The main goal of this topic is to define and give some of the important properties of complex analytic functions. A function \(f(z)\) is analytic if it has a complex derivative \(f'(z)\). In general, the rules for computing derivatives will be familiar to you from single variable calculus. However, a much richer set of conclusions can be drawn about a complex analytic function than is generally true about real differentiable functions.
- 2.1: The Derivative - Preliminaries
- In calculus we defined the derivative as a limit. In complex analysis we will do the same. Before giving the derivative our full attention we are going to have to spend some time exploring and understanding limits.
- 2.6: Cauchy-Riemann Equations
- The Cauchy-Riemann equations are our first consequence of the fact that the limit defining f(z) must be the same no matter which direction you approach z from. The Cauchy-Riemann equations will be one of the most important tools in our toolbox.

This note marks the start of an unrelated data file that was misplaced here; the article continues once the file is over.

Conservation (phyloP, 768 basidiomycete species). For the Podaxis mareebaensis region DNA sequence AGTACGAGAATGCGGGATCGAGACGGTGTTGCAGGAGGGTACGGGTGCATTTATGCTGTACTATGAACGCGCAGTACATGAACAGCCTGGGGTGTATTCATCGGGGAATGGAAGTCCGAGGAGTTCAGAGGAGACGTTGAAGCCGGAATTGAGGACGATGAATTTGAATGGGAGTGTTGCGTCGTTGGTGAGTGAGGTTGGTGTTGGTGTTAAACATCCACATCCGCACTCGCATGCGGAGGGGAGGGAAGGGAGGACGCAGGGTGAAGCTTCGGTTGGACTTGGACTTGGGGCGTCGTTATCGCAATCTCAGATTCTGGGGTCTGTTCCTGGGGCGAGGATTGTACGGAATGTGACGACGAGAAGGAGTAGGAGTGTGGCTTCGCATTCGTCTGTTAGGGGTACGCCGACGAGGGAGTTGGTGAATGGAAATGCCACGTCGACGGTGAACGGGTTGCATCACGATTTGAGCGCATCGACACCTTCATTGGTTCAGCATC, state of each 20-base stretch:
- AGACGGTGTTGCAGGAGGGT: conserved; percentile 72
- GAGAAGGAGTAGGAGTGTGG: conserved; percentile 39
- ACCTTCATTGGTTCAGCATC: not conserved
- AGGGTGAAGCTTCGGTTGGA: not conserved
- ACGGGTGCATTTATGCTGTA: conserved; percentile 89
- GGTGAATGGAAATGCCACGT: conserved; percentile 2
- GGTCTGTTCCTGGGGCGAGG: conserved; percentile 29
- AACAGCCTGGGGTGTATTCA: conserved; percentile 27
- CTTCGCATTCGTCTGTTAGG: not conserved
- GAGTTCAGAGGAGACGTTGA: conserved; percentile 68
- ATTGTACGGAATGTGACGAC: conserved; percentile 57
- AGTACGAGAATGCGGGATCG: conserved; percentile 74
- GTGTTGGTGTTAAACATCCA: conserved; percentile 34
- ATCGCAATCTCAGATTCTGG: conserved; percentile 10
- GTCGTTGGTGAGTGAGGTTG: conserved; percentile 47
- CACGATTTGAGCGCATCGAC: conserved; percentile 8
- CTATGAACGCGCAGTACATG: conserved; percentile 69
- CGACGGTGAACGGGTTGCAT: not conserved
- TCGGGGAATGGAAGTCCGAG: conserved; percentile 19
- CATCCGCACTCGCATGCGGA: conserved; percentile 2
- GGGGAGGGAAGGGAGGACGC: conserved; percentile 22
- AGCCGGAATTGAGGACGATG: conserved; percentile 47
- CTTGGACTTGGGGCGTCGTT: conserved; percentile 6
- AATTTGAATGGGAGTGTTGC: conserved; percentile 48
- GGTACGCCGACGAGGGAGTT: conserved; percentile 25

- 2.8: Gallery of Functions
- In this section we’ll look at many of the functions you know and love as functions of z . For each one we’ll have to do four things. (1) Define how to compute it. (2) Specify a branch (if necessary) giving its range. (3) Specify a domain (with branch cut if necessary) where it is analytic. (4) Compute its derivative.
- 2.9: Branch Cuts and Function Composition
- We often compose functions, i.e. f(g(z)) . In general in this case we have the chain rule to compute the derivative. However we need to specify the domain for z where the function is analytic. And when branches and branch cuts are involved we need to take care.